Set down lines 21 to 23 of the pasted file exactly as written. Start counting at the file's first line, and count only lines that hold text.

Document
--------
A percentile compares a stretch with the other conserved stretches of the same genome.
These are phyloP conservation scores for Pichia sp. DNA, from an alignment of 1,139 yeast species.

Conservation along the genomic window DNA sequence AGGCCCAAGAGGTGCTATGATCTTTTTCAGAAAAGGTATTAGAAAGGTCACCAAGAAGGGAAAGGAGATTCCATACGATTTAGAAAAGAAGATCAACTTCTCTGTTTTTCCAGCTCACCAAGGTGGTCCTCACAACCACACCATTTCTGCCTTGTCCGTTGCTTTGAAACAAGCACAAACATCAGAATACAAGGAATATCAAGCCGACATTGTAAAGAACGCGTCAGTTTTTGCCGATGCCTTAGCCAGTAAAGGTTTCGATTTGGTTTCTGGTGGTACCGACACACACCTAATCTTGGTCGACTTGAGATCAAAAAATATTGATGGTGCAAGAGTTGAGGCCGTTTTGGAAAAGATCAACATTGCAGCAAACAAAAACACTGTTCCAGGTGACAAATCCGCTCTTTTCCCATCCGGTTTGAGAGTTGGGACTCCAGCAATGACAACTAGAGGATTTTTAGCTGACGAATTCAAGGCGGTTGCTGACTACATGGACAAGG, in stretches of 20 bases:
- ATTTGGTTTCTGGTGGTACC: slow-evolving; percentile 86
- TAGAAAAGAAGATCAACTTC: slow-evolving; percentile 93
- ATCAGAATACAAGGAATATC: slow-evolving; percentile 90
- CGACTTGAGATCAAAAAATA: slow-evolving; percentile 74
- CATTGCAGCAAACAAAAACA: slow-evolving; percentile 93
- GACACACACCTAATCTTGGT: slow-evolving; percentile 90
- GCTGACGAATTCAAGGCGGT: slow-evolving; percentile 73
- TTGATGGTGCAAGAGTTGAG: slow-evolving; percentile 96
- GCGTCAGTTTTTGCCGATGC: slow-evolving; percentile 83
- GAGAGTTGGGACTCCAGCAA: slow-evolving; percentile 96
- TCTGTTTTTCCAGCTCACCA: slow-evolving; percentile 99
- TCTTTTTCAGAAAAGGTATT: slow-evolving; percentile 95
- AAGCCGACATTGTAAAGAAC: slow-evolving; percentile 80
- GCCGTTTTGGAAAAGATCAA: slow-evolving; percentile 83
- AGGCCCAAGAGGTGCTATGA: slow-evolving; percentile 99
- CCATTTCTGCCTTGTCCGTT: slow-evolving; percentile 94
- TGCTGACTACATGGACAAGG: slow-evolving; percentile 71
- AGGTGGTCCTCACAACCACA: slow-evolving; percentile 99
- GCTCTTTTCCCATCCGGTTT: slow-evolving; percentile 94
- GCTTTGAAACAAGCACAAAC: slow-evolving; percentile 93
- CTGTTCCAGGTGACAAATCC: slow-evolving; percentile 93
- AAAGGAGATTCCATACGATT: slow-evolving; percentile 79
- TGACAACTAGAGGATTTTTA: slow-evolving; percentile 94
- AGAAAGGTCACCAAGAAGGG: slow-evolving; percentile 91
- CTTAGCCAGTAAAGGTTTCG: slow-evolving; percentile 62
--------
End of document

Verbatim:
- AGGTGGTCCTCACAACCACA: slow-evolving; percentile 99
- GCTCTTTTCCCATCCGGTTT: slow-evolving; percentile 94
- GCTTTGAAACAAGCACAAAC: slow-evolving; percentile 93